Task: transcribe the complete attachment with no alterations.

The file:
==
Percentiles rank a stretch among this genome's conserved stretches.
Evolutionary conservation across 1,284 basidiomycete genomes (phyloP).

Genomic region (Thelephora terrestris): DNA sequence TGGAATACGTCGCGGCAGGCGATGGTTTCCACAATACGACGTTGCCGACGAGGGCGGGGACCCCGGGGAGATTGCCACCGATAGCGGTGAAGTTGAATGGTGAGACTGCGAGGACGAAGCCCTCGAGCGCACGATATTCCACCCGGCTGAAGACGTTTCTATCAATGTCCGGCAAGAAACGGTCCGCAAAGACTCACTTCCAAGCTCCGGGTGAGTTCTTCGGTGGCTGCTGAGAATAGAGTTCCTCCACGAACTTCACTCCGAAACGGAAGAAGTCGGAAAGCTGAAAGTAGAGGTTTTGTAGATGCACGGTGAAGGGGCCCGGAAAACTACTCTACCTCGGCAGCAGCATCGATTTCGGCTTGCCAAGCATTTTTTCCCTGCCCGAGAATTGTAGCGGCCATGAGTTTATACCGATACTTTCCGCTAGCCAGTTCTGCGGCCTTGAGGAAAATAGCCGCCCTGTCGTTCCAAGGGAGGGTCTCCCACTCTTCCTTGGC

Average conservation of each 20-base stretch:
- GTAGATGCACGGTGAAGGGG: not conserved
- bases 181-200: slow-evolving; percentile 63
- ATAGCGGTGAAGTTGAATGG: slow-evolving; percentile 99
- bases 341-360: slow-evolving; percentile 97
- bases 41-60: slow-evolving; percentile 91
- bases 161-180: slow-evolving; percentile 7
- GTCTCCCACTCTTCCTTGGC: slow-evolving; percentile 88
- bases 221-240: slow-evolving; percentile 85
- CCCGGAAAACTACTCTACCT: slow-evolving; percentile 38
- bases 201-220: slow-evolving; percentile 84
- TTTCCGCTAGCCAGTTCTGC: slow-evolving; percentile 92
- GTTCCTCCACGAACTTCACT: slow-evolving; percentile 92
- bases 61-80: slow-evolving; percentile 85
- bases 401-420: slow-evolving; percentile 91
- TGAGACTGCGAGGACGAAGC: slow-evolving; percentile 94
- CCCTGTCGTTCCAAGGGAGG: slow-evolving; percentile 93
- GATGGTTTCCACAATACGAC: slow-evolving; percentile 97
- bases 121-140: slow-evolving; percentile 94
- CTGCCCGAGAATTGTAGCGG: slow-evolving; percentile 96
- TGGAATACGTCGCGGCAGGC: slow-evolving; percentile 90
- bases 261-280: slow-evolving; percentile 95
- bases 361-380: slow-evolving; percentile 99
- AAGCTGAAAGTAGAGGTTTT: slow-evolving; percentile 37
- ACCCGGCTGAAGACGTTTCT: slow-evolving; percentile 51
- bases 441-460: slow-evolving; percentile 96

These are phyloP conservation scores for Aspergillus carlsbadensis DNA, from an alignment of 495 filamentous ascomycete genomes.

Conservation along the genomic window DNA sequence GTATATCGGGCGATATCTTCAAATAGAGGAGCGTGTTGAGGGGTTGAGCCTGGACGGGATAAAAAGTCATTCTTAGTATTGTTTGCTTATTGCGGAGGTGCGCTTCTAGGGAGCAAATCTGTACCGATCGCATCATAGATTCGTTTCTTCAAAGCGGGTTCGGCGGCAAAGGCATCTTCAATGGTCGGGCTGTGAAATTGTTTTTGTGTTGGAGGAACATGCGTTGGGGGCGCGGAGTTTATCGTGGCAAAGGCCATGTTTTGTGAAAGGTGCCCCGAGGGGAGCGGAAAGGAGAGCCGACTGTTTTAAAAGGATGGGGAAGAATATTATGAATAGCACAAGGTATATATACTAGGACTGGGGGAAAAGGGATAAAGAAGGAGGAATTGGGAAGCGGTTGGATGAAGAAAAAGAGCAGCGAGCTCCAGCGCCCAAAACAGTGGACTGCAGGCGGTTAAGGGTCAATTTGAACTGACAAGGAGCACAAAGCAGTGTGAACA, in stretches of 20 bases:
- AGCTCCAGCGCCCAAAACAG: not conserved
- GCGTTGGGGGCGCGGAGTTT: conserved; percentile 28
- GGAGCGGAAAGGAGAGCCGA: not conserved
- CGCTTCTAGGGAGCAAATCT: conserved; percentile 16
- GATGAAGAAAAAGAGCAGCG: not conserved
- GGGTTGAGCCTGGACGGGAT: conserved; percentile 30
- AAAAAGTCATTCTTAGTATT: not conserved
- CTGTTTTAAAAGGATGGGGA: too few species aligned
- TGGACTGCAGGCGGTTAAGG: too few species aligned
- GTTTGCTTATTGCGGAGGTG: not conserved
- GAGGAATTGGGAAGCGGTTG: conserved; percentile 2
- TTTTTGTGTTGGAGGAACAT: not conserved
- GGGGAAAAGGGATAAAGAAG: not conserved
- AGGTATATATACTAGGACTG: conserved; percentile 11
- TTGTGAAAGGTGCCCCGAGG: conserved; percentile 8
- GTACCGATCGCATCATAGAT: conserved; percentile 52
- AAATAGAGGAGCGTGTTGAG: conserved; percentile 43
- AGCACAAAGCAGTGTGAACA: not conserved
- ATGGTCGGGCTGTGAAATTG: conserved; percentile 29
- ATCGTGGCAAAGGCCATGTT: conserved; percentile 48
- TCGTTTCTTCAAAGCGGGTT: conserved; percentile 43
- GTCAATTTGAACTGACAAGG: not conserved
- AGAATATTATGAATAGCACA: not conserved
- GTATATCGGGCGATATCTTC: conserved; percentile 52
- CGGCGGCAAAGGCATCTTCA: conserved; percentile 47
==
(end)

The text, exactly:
Percentiles rank a stretch among this genome's conserved stretches.
Evolutionary conservation across 1,284 basidiomycete genomes (phyloP).

Genomic region (Thelephora terrestris): DNA sequence TGGAATACGTCGCGGCAGGCGATGGTTTCCACAATACGACGTTGCCGACGAGGGCGGGGACCCCGGGGAGATTGCCACCGATAGCGGTGAAGTTGAATGGTGAGACTGCGAGGACGAAGCCCTCGAGCGCACGATATTCCACCCGGCTGAAGACGTTTCTATCAATGTCCGGCAAGAAACGGTCCGCAAAGACTCACTTCCAAGCTCCGGGTGAGTTCTTCGGTGGCTGCTGAGAATAGAGTTCCTCCACGAACTTCACTCCGAAACGGAAGAAGTCGGAAAGCTGAAAGTAGAGGTTTTGTAGATGCACGGTGAAGGGGCCCGGAAAACTACTCTACCTCGGCAGCAGCATCGATTTCGGCTTGCCAAGCATTTTTTCCCTGCCCGAGAATTGTAGCGGCCATGAGTTTATACCGATACTTTCCGCTAGCCAGTTCTGCGGCCTTGAGGAAAATAGCCGCCCTGTCGTTCCAAGGGAGGGTCTCCCACTCTTCCTTGGC

Average conservation of each 20-base stretch:
- GTAGATGCACGGTGAAGGGG: not conserved
- bases 181-200: slow-evolving; percentile 63
- ATAGCGGTGAAGTTGAATGG: slow-evolving; percentile 99
- bases 341-360: slow-evolving; percentile 97
- bases 41-60: slow-evolving; percentile 91
- bases 161-180: slow-evolving; percentile 7
- GTCTCCCACTCTTCCTTGGC: slow-evolving; percentile 88
- bases 221-240: slow-evolving; percentile 85
- CCCGGAAAACTACTCTACCT: slow-evolving; percentile 38
- bases 201-220: slow-evolving; percentile 84
- TTTCCGCTAGCCAGTTCTGC: slow-evolving; percentile 92
- GTTCCTCCACGAACTTCACT: slow-evolving; percentile 92
- bases 61-80: slow-evolving; percentile 85
- bases 401-420: slow-evolving; percentile 91
- TGAGACTGCGAGGACGAAGC: slow-evolving; percentile 94
- CCCTGTCGTTCCAAGGGAGG: slow-evolving; percentile 93
- GATGGTTTCCACAATACGAC: slow-evolving; percentile 97
- bases 121-140: slow-evolving; percentile 94
- CTGCCCGAGAATTGTAGCGG: slow-evolving; percentile 96
- TGGAATACGTCGCGGCAGGC: slow-evolving; percentile 90
- bases 261-280: slow-evolving; percentile 95
- bases 361-380: slow-evolving; percentile 99
- AAGCTGAAAGTAGAGGTTTT: slow-evolving; percentile 37
- ACCCGGCTGAAGACGTTTCT: slow-evolving; percentile 51
- bases 441-460: slow-evolving; percentile 96

These are phyloP conservation scores for Aspergillus carlsbadensis DNA, from an alignment of 495 filamentous ascomycete genomes.

Conservation along the genomic window DNA sequence GTATATCGGGCGATATCTTCAAATAGAGGAGCGTGTTGAGGGGTTGAGCCTGGACGGGATAAAAAGTCATTCTTAGTATTGTTTGCTTATTGCGGAGGTGCGCTTCTAGGGAGCAAATCTGTACCGATCGCATCATAGATTCGTTTCTTCAAAGCGGGTTCGGCGGCAAAGGCATCTTCAATGGTCGGGCTGTGAAATTGTTTTTGTGTTGGAGGAACATGCGTTGGGGGCGCGGAGTTTATCGTGGCAAAGGCCATGTTTTGTGAAAGGTGCCCCGAGGGGAGCGGAAAGGAGAGCCGACTGTTTTAAAAGGATGGGGAAGAATATTATGAATAGCACAAGGTATATATACTAGGACTGGGGGAAAAGGGATAAAGAAGGAGGAATTGGGAAGCGGTTGGATGAAGAAAAAGAGCAGCGAGCTCCAGCGCCCAAAACAGTGGACTGCAGGCGGTTAAGGGTCAATTTGAACTGACAAGGAGCACAAAGCAGTGTGAACA, in stretches of 20 bases:
- AGCTCCAGCGCCCAAAACAG: not conserved
- GCGTTGGGGGCGCGGAGTTT: conserved; percentile 28
- GGAGCGGAAAGGAGAGCCGA: not conserved
- CGCTTCTAGGGAGCAAATCT: conserved; percentile 16
- GATGAAGAAAAAGAGCAGCG: not conserved
- GGGTTGAGCCTGGACGGGAT: conserved; percentile 30
- AAAAAGTCATTCTTAGTATT: not conserved
- CTGTTTTAAAAGGATGGGGA: too few species aligned
- TGGACTGCAGGCGGTTAAGG: too few species aligned
- GTTTGCTTATTGCGGAGGTG: not conserved
- GAGGAATTGGGAAGCGGTTG: conserved; percentile 2
- TTTTTGTGTTGGAGGAACAT: not conserved
- GGGGAAAAGGGATAAAGAAG: not conserved
- AGGTATATATACTAGGACTG: conserved; percentile 11
- TTGTGAAAGGTGCCCCGAGG: conserved; percentile 8
- GTACCGATCGCATCATAGAT: conserved; percentile 52
- AAATAGAGGAGCGTGTTGAG: conserved; percentile 43
- AGCACAAAGCAGTGTGAACA: not conserved
- ATGGTCGGGCTGTGAAATTG: conserved; percentile 29
- ATCGTGGCAAAGGCCATGTT: conserved; percentile 48
- TCGTTTCTTCAAAGCGGGTT: conserved; percentile 43
- GTCAATTTGAACTGACAAGG: not conserved
- AGAATATTATGAATAGCACA: not conserved
- GTATATCGGGCGATATCTTC: conserved; percentile 52
- CGGCGGCAAAGGCATCTTCA: conserved; percentile 47